Reciprocity fees. Congressional, military, Presidental appointees, and some others are allowed to have reciprocity permits, getting the benefits of registering cars in DC including RPP permits but without actually becoming DC residents. They pay $10 annually for this, while students have to pay $338 and temporary residents $250. Wells proposes increasing the reciprocity fee to $50.
What's not included
WMATA, fully. Gray's budget slightly increased DC's contributions to WMATA, but DC was still $10.422 million short of the level needed to avoid service cuts. Wells found another $6.265 million, and is asking the Council to consider the other $4.157 million as a council-wide priority in the next phase of the budget process.
Each committee first considers its own budget, and moves around money within that area, raising related revenues if desired to restore programs. Then, the whole Council looks at further cuts or restorations broadly; the remaining WMATA gap will be one of them.
Street sweeping inspectors. Gray's budget cuts the numbers of officers enforcing street sweeping rules. Wells said in this morning's markup that he wanted to increase the numbers, but unlike with the DDOT traffic officers, the CFO wouldn't certify revenue from these officers, so the Council would have to come up with more revenue to restore them.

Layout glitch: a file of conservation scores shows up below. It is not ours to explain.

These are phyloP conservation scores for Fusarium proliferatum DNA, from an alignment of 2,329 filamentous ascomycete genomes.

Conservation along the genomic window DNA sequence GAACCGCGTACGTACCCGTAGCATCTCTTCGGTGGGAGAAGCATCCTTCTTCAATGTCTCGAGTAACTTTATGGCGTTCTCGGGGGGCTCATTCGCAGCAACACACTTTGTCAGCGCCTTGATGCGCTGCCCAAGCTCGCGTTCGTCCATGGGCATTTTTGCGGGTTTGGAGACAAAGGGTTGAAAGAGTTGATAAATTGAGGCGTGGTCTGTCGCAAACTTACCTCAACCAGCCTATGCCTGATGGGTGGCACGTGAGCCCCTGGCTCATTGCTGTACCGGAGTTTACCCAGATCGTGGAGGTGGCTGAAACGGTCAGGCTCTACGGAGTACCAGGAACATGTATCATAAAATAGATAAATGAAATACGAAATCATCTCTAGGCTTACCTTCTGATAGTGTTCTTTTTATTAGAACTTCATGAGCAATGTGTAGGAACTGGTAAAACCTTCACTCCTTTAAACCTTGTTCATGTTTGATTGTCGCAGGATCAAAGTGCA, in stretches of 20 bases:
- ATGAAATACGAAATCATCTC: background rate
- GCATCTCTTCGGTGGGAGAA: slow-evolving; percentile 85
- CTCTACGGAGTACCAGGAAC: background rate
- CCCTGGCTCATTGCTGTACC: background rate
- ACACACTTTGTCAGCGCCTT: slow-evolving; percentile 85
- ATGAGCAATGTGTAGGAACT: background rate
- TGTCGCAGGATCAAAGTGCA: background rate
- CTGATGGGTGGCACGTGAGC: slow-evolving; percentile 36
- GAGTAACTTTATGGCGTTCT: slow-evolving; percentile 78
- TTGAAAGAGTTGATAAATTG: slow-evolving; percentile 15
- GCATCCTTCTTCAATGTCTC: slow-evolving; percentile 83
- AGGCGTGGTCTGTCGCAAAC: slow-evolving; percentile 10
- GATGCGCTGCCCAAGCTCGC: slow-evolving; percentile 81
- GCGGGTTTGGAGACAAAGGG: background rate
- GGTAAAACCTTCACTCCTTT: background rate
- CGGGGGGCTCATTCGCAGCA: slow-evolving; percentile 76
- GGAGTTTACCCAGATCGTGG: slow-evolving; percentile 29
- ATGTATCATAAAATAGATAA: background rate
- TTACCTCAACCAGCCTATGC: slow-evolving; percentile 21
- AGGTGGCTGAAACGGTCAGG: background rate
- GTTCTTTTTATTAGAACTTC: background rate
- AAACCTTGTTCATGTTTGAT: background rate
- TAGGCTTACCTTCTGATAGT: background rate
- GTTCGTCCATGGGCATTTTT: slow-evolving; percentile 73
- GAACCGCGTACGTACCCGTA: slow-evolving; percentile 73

The committee report also touches on some other topics which aren't line items in the budget, but which have budgetary implications. It asks DDOT to organize a task force to look at long-term transportation funding as gas taxes decline; to try to implement Circulator expansions even sooner than proposed; to add more efficient streetlights; and more. DDOT has also promised to conduct a transportation study on M Street SE/SW.
For DPW, the committee asks them to aggressively push fleet sharing, especially to replace older vehicles; to come up with a strategy to increase recycling; and to publish more information on costs that Wells has been asking for.
The committee had its markup session scheduled for 10 am, but as of this writing didn't have enough Councilmembers present to make up a quorum. Assuming it passes the markup, this will get agglomerated with the budget reports from the other committees.
The full Council will then take up the WMATA funding issue and other larger priorities from other areas. Issues outside of transportation, like the proposed income tax increase for people making over $200,000 and cuts to human services, will be debated at the full Council level.
The great bike lane debate continues: Friday's post on right hooks and Alice Swanson reignited the debate over bike lanes. Do they make cyclists safer (by giving them dedicated space) or less safe (by moving them next to traffic where turning cars can hit them)? Infosnack HQ found this thoughtful paper on the issue.